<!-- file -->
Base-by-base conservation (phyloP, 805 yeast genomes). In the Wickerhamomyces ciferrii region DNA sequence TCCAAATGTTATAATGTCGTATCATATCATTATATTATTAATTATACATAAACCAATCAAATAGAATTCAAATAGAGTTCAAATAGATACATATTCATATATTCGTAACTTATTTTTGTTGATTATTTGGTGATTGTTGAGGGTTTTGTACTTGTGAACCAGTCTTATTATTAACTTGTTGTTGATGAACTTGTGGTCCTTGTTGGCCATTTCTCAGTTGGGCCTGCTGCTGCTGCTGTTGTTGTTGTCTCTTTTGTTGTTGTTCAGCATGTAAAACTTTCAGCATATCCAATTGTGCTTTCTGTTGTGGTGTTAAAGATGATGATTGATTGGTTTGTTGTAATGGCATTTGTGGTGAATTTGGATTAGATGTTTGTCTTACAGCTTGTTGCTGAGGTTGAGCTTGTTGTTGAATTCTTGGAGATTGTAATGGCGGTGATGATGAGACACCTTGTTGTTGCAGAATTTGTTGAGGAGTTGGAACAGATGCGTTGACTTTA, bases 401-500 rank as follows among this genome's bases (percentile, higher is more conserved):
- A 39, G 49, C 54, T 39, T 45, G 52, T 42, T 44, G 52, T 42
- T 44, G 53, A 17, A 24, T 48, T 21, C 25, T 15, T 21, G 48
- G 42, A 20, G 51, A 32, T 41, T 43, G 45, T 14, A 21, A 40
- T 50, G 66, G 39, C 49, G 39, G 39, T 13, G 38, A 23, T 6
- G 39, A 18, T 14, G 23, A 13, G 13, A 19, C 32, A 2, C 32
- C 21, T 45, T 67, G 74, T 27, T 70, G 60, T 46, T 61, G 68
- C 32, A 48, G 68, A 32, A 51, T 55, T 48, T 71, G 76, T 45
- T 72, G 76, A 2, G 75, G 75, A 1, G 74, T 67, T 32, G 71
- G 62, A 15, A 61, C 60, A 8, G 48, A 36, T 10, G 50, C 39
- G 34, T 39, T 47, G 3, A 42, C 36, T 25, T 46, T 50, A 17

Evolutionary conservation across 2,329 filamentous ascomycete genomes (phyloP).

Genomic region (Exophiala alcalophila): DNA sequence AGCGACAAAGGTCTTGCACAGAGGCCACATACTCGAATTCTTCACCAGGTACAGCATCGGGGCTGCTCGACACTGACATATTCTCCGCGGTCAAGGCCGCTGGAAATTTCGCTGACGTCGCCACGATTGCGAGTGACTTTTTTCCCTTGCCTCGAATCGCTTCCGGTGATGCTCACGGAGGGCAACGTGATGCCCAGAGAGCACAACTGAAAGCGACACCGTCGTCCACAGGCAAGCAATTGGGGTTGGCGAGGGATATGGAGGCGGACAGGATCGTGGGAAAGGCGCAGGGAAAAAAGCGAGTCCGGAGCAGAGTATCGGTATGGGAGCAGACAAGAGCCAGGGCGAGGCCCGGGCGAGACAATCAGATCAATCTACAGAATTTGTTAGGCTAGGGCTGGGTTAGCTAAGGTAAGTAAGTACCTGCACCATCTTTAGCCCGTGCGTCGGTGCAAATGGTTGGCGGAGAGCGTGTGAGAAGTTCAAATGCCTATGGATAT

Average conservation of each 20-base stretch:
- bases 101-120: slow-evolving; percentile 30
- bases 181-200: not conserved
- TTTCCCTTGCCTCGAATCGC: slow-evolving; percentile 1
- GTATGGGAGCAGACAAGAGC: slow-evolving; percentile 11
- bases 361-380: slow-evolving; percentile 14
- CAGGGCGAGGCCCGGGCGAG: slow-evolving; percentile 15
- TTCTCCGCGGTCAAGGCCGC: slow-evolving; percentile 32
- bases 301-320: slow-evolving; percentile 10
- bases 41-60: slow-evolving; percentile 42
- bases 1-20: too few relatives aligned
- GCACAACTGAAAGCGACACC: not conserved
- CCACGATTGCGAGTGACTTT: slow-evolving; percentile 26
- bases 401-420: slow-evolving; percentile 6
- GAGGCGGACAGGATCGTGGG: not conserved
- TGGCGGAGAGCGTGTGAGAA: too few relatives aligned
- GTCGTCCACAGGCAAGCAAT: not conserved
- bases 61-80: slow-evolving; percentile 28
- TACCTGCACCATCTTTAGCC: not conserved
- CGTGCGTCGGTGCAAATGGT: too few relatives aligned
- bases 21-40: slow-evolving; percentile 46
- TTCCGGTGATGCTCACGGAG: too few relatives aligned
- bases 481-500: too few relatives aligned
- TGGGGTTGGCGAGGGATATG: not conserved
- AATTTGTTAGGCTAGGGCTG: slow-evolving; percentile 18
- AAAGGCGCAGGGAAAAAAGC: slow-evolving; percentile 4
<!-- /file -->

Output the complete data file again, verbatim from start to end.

Base-by-base conservation (phyloP, 805 yeast genomes). In the Wickerhamomyces ciferrii region DNA sequence TCCAAATGTTATAATGTCGTATCATATCATTATATTATTAATTATACATAAACCAATCAAATAGAATTCAAATAGAGTTCAAATAGATACATATTCATATATTCGTAACTTATTTTTGTTGATTATTTGGTGATTGTTGAGGGTTTTGTACTTGTGAACCAGTCTTATTATTAACTTGTTGTTGATGAACTTGTGGTCCTTGTTGGCCATTTCTCAGTTGGGCCTGCTGCTGCTGCTGTTGTTGTTGTCTCTTTTGTTGTTGTTCAGCATGTAAAACTTTCAGCATATCCAATTGTGCTTTCTGTTGTGGTGTTAAAGATGATGATTGATTGGTTTGTTGTAATGGCATTTGTGGTGAATTTGGATTAGATGTTTGTCTTACAGCTTGTTGCTGAGGTTGAGCTTGTTGTTGAATTCTTGGAGATTGTAATGGCGGTGATGATGAGACACCTTGTTGTTGCAGAATTTGTTGAGGAGTTGGAACAGATGCGTTGACTTTA, bases 401-500 rank as follows among this genome's bases (percentile, higher is more conserved):
- A 39, G 49, C 54, T 39, T 45, G 52, T 42, T 44, G 52, T 42
- T 44, G 53, A 17, A 24, T 48, T 21, C 25, T 15, T 21, G 48
- G 42, A 20, G 51, A 32, T 41, T 43, G 45, T 14, A 21, A 40
- T 50, G 66, G 39, C 49, G 39, G 39, T 13, G 38, A 23, T 6
- G 39, A 18, T 14, G 23, A 13, G 13, A 19, C 32, A 2, C 32
- C 21, T 45, T 67, G 74, T 27, T 70, G 60, T 46, T 61, G 68
- C 32, A 48, G 68, A 32, A 51, T 55, T 48, T 71, G 76, T 45
- T 72, G 76, A 2, G 75, G 75, A 1, G 74, T 67, T 32, G 71
- G 62, A 15, A 61, C 60, A 8, G 48, A 36, T 10, G 50, C 39
- G 34, T 39, T 47, G 3, A 42, C 36, T 25, T 46, T 50, A 17

Evolutionary conservation across 2,329 filamentous ascomycete genomes (phyloP).

Genomic region (Exophiala alcalophila): DNA sequence AGCGACAAAGGTCTTGCACAGAGGCCACATACTCGAATTCTTCACCAGGTACAGCATCGGGGCTGCTCGACACTGACATATTCTCCGCGGTCAAGGCCGCTGGAAATTTCGCTGACGTCGCCACGATTGCGAGTGACTTTTTTCCCTTGCCTCGAATCGCTTCCGGTGATGCTCACGGAGGGCAACGTGATGCCCAGAGAGCACAACTGAAAGCGACACCGTCGTCCACAGGCAAGCAATTGGGGTTGGCGAGGGATATGGAGGCGGACAGGATCGTGGGAAAGGCGCAGGGAAAAAAGCGAGTCCGGAGCAGAGTATCGGTATGGGAGCAGACAAGAGCCAGGGCGAGGCCCGGGCGAGACAATCAGATCAATCTACAGAATTTGTTAGGCTAGGGCTGGGTTAGCTAAGGTAAGTAAGTACCTGCACCATCTTTAGCCCGTGCGTCGGTGCAAATGGTTGGCGGAGAGCGTGTGAGAAGTTCAAATGCCTATGGATAT

Average conservation of each 20-base stretch:
- bases 101-120: slow-evolving; percentile 30
- bases 181-200: not conserved
- TTTCCCTTGCCTCGAATCGC: slow-evolving; percentile 1
- GTATGGGAGCAGACAAGAGC: slow-evolving; percentile 11
- bases 361-380: slow-evolving; percentile 14
- CAGGGCGAGGCCCGGGCGAG: slow-evolving; percentile 15
- TTCTCCGCGGTCAAGGCCGC: slow-evolving; percentile 32
- bases 301-320: slow-evolving; percentile 10
- bases 41-60: slow-evolving; percentile 42
- bases 1-20: too few relatives aligned
- GCACAACTGAAAGCGACACC: not conserved
- CCACGATTGCGAGTGACTTT: slow-evolving; percentile 26
- bases 401-420: slow-evolving; percentile 6
- GAGGCGGACAGGATCGTGGG: not conserved
- TGGCGGAGAGCGTGTGAGAA: too few relatives aligned
- GTCGTCCACAGGCAAGCAAT: not conserved
- bases 61-80: slow-evolving; percentile 28
- TACCTGCACCATCTTTAGCC: not conserved
- CGTGCGTCGGTGCAAATGGT: too few relatives aligned
- bases 21-40: slow-evolving; percentile 46
- TTCCGGTGATGCTCACGGAG: too few relatives aligned
- bases 481-500: too few relatives aligned
- TGGGGTTGGCGAGGGATATG: not conserved
- AATTTGTTAGGCTAGGGCTG: slow-evolving; percentile 18
- AAAGGCGCAGGGAAAAAAGC: slow-evolving; percentile 4